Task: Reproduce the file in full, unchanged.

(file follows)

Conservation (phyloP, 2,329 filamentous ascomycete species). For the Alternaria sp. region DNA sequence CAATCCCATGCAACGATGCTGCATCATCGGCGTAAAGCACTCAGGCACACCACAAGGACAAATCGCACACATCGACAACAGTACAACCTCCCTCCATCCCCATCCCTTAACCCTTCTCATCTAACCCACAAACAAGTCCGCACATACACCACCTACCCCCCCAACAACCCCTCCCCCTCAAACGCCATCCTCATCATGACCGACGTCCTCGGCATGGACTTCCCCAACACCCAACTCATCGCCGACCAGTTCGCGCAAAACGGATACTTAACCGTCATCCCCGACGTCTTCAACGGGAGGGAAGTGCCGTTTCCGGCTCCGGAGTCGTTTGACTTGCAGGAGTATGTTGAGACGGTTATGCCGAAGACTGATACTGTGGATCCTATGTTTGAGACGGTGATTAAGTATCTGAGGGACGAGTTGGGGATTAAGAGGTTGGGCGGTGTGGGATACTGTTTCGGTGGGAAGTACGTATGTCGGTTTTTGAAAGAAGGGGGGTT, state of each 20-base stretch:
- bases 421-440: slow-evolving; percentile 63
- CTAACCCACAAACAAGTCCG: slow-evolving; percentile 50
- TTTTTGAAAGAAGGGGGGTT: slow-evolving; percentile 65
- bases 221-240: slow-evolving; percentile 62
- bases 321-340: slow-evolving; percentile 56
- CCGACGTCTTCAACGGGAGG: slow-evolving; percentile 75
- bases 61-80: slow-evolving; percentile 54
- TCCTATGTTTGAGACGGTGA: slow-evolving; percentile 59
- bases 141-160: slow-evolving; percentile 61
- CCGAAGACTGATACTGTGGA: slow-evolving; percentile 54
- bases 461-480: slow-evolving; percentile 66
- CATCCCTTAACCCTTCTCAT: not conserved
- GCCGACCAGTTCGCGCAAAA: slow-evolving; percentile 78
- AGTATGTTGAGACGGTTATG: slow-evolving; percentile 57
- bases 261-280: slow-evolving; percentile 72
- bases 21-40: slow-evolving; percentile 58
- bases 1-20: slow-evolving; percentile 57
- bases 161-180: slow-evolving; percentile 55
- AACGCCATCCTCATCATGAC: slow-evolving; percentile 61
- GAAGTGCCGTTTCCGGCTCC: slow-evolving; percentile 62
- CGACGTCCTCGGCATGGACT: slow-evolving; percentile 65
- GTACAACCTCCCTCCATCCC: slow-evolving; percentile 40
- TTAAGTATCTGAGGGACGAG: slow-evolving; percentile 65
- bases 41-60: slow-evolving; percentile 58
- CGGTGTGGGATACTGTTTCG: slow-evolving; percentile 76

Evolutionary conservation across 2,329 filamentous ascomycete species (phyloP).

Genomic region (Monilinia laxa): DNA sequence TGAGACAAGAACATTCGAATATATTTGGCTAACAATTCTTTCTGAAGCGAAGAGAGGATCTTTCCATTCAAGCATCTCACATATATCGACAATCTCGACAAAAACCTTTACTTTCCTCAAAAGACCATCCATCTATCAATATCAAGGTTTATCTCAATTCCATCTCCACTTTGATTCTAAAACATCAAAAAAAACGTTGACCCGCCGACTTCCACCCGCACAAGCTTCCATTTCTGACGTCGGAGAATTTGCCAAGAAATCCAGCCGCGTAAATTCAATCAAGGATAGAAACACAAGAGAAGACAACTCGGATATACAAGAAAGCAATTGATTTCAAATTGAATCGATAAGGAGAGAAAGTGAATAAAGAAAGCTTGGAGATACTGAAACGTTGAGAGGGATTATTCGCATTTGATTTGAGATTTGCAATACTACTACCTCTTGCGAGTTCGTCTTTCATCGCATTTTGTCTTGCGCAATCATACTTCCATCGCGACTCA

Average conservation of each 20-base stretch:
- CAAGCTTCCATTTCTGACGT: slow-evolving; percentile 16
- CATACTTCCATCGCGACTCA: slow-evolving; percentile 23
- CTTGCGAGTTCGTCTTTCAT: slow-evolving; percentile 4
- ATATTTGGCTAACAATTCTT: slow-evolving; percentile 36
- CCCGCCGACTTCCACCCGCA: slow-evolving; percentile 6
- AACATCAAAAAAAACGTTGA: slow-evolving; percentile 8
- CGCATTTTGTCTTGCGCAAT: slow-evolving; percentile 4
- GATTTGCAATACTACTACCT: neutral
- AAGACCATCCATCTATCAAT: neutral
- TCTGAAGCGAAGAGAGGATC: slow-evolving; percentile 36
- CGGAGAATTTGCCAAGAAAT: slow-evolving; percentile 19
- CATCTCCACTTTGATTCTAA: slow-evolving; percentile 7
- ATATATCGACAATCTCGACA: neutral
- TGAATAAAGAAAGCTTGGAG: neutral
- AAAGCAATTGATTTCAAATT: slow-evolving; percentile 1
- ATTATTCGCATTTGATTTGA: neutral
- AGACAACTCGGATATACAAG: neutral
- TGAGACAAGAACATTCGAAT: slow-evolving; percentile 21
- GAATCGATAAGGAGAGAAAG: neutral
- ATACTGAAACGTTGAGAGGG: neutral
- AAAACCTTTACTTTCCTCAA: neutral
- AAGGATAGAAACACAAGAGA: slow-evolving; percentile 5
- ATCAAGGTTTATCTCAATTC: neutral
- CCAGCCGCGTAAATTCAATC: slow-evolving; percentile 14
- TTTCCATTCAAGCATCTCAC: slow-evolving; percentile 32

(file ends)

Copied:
Conservation (phyloP, 2,329 filamentous ascomycete species). For the Alternaria sp. region DNA sequence CAATCCCATGCAACGATGCTGCATCATCGGCGTAAAGCACTCAGGCACACCACAAGGACAAATCGCACACATCGACAACAGTACAACCTCCCTCCATCCCCATCCCTTAACCCTTCTCATCTAACCCACAAACAAGTCCGCACATACACCACCTACCCCCCCAACAACCCCTCCCCCTCAAACGCCATCCTCATCATGACCGACGTCCTCGGCATGGACTTCCCCAACACCCAACTCATCGCCGACCAGTTCGCGCAAAACGGATACTTAACCGTCATCCCCGACGTCTTCAACGGGAGGGAAGTGCCGTTTCCGGCTCCGGAGTCGTTTGACTTGCAGGAGTATGTTGAGACGGTTATGCCGAAGACTGATACTGTGGATCCTATGTTTGAGACGGTGATTAAGTATCTGAGGGACGAGTTGGGGATTAAGAGGTTGGGCGGTGTGGGATACTGTTTCGGTGGGAAGTACGTATGTCGGTTTTTGAAAGAAGGGGGGTT, state of each 20-base stretch:
- bases 421-440: slow-evolving; percentile 63
- CTAACCCACAAACAAGTCCG: slow-evolving; percentile 50
- TTTTTGAAAGAAGGGGGGTT: slow-evolving; percentile 65
- bases 221-240: slow-evolving; percentile 62
- bases 321-340: slow-evolving; percentile 56
- CCGACGTCTTCAACGGGAGG: slow-evolving; percentile 75
- bases 61-80: slow-evolving; percentile 54
- TCCTATGTTTGAGACGGTGA: slow-evolving; percentile 59
- bases 141-160: slow-evolving; percentile 61
- CCGAAGACTGATACTGTGGA: slow-evolving; percentile 54
- bases 461-480: slow-evolving; percentile 66
- CATCCCTTAACCCTTCTCAT: not conserved
- GCCGACCAGTTCGCGCAAAA: slow-evolving; percentile 78
- AGTATGTTGAGACGGTTATG: slow-evolving; percentile 57
- bases 261-280: slow-evolving; percentile 72
- bases 21-40: slow-evolving; percentile 58
- bases 1-20: slow-evolving; percentile 57
- bases 161-180: slow-evolving; percentile 55
- AACGCCATCCTCATCATGAC: slow-evolving; percentile 61
- GAAGTGCCGTTTCCGGCTCC: slow-evolving; percentile 62
- CGACGTCCTCGGCATGGACT: slow-evolving; percentile 65
- GTACAACCTCCCTCCATCCC: slow-evolving; percentile 40
- TTAAGTATCTGAGGGACGAG: slow-evolving; percentile 65
- bases 41-60: slow-evolving; percentile 58
- CGGTGTGGGATACTGTTTCG: slow-evolving; percentile 76

Evolutionary conservation across 2,329 filamentous ascomycete species (phyloP).

Genomic region (Monilinia laxa): DNA sequence TGAGACAAGAACATTCGAATATATTTGGCTAACAATTCTTTCTGAAGCGAAGAGAGGATCTTTCCATTCAAGCATCTCACATATATCGACAATCTCGACAAAAACCTTTACTTTCCTCAAAAGACCATCCATCTATCAATATCAAGGTTTATCTCAATTCCATCTCCACTTTGATTCTAAAACATCAAAAAAAACGTTGACCCGCCGACTTCCACCCGCACAAGCTTCCATTTCTGACGTCGGAGAATTTGCCAAGAAATCCAGCCGCGTAAATTCAATCAAGGATAGAAACACAAGAGAAGACAACTCGGATATACAAGAAAGCAATTGATTTCAAATTGAATCGATAAGGAGAGAAAGTGAATAAAGAAAGCTTGGAGATACTGAAACGTTGAGAGGGATTATTCGCATTTGATTTGAGATTTGCAATACTACTACCTCTTGCGAGTTCGTCTTTCATCGCATTTTGTCTTGCGCAATCATACTTCCATCGCGACTCA

Average conservation of each 20-base stretch:
- CAAGCTTCCATTTCTGACGT: slow-evolving; percentile 16
- CATACTTCCATCGCGACTCA: slow-evolving; percentile 23
- CTTGCGAGTTCGTCTTTCAT: slow-evolving; percentile 4
- ATATTTGGCTAACAATTCTT: slow-evolving; percentile 36
- CCCGCCGACTTCCACCCGCA: slow-evolving; percentile 6
- AACATCAAAAAAAACGTTGA: slow-evolving; percentile 8
- CGCATTTTGTCTTGCGCAAT: slow-evolving; percentile 4
- GATTTGCAATACTACTACCT: neutral
- AAGACCATCCATCTATCAAT: neutral
- TCTGAAGCGAAGAGAGGATC: slow-evolving; percentile 36
- CGGAGAATTTGCCAAGAAAT: slow-evolving; percentile 19
- CATCTCCACTTTGATTCTAA: slow-evolving; percentile 7
- ATATATCGACAATCTCGACA: neutral
- TGAATAAAGAAAGCTTGGAG: neutral
- AAAGCAATTGATTTCAAATT: slow-evolving; percentile 1
- ATTATTCGCATTTGATTTGA: neutral
- AGACAACTCGGATATACAAG: neutral
- TGAGACAAGAACATTCGAAT: slow-evolving; percentile 21
- GAATCGATAAGGAGAGAAAG: neutral
- ATACTGAAACGTTGAGAGGG: neutral
- AAAACCTTTACTTTCCTCAA: neutral
- AAGGATAGAAACACAAGAGA: slow-evolving; percentile 5
- ATCAAGGTTTATCTCAATTC: neutral
- CCAGCCGCGTAAATTCAATC: slow-evolving; percentile 14
- TTTCCATTCAAGCATCTCAC: slow-evolving; percentile 32